PEPE prints a new low – Is a recovery likely?
Disclaimer: The information presented does not constitute financial, investment, trading, or other types of advice and is solely the writer’s opinion.
- PEPE dropped below $0.00000082, hitting a new all-time low of $0.00000069.
- Open Interest rates eased, indicating a dip in demand from the derivatives market.
Pepe [PEPE] has been in an overall downtrend since mid-July. It made lower lows and lower highs over the same period and inflicted a new all-time low of $0.00000069 at press time. The memecoin shed over 35% of its value in August, and bearish pressure didn’t lessen in early September.
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Meanwhile, Bitcoin [BTC] defended the range-low at the time of writing. There are less than 10 days to the FOMC Meeting (19-20 September). Most interest rate traders, >90%, were inclined towards the Fed, keeping the current 5.25% – 5.5% target range. How BTC would react to the Fed’s September announcement remains to be seen.
PEPE on a steady drop
The price action in Q3 chalked a descending channel, underscoring sellers’ leverage. However, PEPE hasn’t cracked the channel’s range-low over the same period. Ergo, we could see a positive reaction at the range-low near $0.00000063 if $0.00000069 fails to hold.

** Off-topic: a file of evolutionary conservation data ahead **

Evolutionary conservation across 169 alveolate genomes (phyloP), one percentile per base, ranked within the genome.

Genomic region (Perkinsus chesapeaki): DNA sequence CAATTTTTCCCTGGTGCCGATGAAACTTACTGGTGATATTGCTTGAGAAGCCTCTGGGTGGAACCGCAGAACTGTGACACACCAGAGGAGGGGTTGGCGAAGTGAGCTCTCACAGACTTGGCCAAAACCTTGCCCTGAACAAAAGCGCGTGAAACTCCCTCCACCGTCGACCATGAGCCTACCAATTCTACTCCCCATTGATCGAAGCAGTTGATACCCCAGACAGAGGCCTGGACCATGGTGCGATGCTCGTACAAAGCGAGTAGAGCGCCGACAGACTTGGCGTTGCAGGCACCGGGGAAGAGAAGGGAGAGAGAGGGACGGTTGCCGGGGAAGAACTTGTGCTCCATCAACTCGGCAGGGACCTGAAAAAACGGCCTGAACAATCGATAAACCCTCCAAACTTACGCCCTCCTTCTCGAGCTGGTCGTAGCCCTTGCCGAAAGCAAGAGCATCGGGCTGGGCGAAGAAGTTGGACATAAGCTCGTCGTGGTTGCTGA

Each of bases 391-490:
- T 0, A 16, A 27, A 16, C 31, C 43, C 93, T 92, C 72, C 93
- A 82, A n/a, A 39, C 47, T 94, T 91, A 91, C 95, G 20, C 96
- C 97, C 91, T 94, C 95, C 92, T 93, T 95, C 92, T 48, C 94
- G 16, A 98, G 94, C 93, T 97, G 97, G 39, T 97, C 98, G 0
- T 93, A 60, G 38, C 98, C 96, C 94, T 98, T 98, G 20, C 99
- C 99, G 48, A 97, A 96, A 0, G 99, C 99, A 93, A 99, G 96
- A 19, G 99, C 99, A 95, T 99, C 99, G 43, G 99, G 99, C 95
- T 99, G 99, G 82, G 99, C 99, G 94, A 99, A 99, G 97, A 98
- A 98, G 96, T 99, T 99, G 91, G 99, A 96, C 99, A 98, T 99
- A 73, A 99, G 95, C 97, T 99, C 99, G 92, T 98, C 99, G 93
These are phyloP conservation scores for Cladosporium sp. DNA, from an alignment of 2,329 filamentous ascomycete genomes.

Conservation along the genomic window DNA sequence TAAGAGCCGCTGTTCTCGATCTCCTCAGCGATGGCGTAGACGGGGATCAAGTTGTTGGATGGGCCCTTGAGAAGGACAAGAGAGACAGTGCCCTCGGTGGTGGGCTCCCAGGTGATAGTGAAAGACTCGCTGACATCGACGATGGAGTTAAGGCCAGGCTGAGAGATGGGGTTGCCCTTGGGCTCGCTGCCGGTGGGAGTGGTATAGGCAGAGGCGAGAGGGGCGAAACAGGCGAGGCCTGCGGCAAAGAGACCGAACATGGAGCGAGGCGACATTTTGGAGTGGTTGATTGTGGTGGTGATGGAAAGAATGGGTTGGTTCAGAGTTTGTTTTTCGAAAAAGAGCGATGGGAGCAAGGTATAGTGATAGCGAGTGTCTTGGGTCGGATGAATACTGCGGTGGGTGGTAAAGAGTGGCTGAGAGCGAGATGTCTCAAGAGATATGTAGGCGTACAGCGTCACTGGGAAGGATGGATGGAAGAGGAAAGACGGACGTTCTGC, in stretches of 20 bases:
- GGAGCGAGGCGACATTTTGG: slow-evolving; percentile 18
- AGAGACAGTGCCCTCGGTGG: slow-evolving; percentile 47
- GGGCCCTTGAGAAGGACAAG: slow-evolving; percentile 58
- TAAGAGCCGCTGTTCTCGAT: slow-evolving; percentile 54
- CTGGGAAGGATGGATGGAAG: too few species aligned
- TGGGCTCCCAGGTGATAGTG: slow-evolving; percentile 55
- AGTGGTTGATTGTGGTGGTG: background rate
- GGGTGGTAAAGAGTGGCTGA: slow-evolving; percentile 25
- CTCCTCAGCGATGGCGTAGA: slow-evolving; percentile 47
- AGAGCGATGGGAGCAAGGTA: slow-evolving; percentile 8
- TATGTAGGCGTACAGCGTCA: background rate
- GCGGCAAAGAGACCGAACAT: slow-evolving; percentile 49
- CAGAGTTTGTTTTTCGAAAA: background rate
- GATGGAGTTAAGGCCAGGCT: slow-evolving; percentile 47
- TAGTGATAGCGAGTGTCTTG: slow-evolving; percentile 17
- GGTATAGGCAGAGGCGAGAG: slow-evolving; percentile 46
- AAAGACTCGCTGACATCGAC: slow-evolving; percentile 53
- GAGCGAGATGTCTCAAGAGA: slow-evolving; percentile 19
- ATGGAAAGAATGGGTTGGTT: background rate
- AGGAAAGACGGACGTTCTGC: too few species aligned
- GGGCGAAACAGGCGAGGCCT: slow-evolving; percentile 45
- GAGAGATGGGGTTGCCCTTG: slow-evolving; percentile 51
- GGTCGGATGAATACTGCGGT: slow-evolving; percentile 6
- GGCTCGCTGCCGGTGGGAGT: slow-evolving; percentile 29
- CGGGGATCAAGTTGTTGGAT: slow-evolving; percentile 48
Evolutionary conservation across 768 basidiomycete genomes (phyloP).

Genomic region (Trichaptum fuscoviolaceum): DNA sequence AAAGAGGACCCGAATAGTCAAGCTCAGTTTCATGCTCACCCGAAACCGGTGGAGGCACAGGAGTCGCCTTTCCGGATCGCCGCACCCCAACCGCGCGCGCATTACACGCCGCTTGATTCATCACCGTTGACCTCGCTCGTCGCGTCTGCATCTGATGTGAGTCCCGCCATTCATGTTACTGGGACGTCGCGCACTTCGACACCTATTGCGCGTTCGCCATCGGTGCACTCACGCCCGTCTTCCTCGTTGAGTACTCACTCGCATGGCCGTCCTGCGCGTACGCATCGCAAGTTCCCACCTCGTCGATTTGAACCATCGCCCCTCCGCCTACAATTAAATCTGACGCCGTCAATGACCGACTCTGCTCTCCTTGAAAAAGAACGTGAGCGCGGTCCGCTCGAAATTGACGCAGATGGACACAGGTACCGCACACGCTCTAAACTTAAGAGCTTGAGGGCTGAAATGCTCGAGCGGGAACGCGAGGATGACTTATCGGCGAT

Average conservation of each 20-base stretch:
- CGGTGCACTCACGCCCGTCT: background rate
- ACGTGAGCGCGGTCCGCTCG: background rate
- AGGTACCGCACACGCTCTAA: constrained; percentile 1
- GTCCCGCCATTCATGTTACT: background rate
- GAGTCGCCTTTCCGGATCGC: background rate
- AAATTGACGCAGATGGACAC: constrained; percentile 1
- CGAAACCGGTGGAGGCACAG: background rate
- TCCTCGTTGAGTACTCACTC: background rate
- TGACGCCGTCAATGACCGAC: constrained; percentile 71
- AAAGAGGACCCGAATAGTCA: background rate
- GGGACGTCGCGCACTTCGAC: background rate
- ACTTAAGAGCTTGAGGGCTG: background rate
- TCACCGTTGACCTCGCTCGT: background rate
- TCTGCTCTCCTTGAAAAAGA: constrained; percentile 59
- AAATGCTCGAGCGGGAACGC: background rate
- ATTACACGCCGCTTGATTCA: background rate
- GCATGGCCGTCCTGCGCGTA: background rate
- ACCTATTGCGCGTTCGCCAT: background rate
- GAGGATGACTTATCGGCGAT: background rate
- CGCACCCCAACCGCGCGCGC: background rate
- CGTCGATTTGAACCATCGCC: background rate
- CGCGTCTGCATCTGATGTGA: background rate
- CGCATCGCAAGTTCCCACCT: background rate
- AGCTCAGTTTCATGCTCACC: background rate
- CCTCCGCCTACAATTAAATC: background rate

The rebound must clear the mid-range level of 23.6% Fib level ($0.00000087) or $0.00000082 to target the range-high near the daily bearish order block (OB) of $0.00000105. That’s a 50% potential rally from the press time level to the range-high.
Such a pump could likely be around mid-October if the SEC approves Ethereum [ETH] ETF (Exchange-traded funds), boosting the broader market sentiment.
However, a bearish breakout from the descending channel could push PEPE to another new all-time low near $0.00000051.
Meanwhile, the RSI and CMF had negative readings at press time, demonstrating weak buying pressure and capital inflows.
Realistic or not, here’s PEPE’s market cap in BTC term
Demand eased in the derivatives market
PEPE’s Open Interest rates improved around 1-7 September but eased afterwards. It shows demand for the PEPE in the derivatives market waned over the weekend. It underscores a short-term bearish bias.
However, sellers should be cautious despite the bearish bias. The CVD (Cumulative Volume Delta) dropped at the end of August, reinforcing bear leverage. But the metric wavered from 7 September, meaning the price could go either direction.